Plan Bay Area 2040 Final Preferred Scenario Approved
Plan Bay Area 2040, an update to the region’s long-range transportation and land-use plan, marked a major milestone with the adoption of the Final Preferred Scenario by the MTC Commission and Association of Bay Area Governments Executive Board. The Preferred Scenario, which provides a roadmap for accommodating projected household and employment growth in the nine-county Bay Area by 2040 and also includes a regional transportation investment strategy, will now undergo an environmental assessment under the California Environmental Protection Act.
November 2016 marked the 10th anniversary of the Bay Area’s Clipper electronic transit fare payment card. Named in honor of the clipper ships that revolutionized travel from the East Coast to San Francisco Bay during the Gold Rush era, the Clipper card today is accepted as fare payment by 20 public transit agencies across the Bay Area. Riders used Clipper cards to pay fares for nearly half of all transit trips taken in the region last year – with more than 800,000 Clipper fare payments processed each weekday. Source: MTC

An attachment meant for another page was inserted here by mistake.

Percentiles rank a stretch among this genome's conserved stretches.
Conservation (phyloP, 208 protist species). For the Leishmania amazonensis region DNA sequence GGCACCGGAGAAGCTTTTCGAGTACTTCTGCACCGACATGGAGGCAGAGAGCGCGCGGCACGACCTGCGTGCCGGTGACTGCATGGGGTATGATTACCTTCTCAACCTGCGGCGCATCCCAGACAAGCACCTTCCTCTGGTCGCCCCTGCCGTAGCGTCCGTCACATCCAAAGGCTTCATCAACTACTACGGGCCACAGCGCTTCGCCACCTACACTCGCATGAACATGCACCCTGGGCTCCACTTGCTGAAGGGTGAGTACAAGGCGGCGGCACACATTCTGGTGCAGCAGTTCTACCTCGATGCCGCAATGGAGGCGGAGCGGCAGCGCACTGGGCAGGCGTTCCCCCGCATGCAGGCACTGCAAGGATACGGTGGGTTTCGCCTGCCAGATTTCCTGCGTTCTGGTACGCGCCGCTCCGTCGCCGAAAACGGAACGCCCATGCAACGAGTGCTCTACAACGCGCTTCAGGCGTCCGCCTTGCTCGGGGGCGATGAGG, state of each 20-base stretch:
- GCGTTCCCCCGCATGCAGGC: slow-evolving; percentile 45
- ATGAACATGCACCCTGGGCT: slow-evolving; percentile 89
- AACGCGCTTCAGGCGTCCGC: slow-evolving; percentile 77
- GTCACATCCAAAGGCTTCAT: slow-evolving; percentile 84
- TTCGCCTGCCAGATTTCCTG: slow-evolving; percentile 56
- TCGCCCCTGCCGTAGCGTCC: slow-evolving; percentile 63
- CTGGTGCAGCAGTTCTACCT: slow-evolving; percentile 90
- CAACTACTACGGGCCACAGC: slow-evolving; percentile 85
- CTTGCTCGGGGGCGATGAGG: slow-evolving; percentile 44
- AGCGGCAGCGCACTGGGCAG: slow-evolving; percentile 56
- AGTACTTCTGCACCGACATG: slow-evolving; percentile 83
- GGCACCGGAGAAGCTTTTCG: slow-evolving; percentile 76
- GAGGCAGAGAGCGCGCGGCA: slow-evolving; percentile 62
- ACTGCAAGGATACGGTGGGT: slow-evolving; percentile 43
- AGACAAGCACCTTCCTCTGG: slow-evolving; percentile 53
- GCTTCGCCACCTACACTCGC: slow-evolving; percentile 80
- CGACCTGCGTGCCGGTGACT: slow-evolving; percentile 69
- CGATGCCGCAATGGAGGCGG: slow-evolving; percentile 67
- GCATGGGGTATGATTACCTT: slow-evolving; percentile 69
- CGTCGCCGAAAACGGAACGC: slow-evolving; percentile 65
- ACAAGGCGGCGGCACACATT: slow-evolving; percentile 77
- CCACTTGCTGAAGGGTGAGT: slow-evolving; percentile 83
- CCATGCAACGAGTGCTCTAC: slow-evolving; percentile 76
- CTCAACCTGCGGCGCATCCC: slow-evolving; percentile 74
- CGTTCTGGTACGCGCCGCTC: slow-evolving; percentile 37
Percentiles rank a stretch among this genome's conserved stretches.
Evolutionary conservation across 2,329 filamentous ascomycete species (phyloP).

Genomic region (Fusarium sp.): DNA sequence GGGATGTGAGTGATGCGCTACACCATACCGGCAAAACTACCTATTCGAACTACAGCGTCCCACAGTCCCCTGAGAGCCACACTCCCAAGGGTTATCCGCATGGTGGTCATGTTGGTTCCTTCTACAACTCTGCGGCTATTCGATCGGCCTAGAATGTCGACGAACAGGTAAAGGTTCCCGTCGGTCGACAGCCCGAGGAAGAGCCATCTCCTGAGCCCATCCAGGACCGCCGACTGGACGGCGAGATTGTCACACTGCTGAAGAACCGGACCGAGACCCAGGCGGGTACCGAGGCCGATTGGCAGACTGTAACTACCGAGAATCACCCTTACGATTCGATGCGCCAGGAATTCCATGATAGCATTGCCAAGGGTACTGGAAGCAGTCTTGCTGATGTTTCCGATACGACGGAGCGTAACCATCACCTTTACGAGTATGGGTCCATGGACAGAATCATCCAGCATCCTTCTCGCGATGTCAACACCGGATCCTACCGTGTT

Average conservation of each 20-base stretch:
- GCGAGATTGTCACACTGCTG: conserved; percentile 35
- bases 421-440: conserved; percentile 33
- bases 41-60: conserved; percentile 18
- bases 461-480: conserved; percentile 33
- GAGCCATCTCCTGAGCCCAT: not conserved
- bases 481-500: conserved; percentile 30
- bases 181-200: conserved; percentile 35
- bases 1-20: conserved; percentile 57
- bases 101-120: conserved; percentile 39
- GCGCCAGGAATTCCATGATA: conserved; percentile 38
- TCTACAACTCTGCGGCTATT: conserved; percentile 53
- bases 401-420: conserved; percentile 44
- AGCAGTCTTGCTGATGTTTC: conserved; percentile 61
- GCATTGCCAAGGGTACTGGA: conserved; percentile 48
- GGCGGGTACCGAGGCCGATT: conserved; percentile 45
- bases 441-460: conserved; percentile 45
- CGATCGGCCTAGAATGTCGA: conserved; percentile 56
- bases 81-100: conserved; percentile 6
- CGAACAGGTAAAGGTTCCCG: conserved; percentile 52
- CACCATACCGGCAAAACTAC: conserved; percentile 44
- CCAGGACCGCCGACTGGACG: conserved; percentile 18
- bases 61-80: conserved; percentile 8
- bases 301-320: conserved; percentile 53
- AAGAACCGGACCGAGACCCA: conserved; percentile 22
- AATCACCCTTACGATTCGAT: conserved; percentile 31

California Nursery Park Master Plan…Comment by Feb. 10!
From the City of Fremont’s Notice of Availability of Draft EIR and Public Comment Period…..
The City of Fremont has prepared a Draft Environmental Impact report (EIR) for the proposed California Nursery Historical Park Master plan, the long term planning, preservation and enhancement of the 20.1 acre site at 36501 Niles Blvd. The master plans provides for relatively light development, such that the park would remain a passive park that is not substantially different from what it is today. The main changes include the addition of a history museum, small café and retail nursery, and expanded use of the site for events which would go toward funding the rehabilitation of the site and historic buildings and ongoing maintenance.
The proposed project will have a significant environmental effect through the removal of the historic garden store. The decision to remove the garden store building was based on an assessment of it current condition (poor) and the financial implications of rehabilitation. All other historic buildings are proposed to be retained and rehabilitated. The remainder of the potential impacts is ether below significant levels or can be reduced to that level through implementation of identified mitigation measures.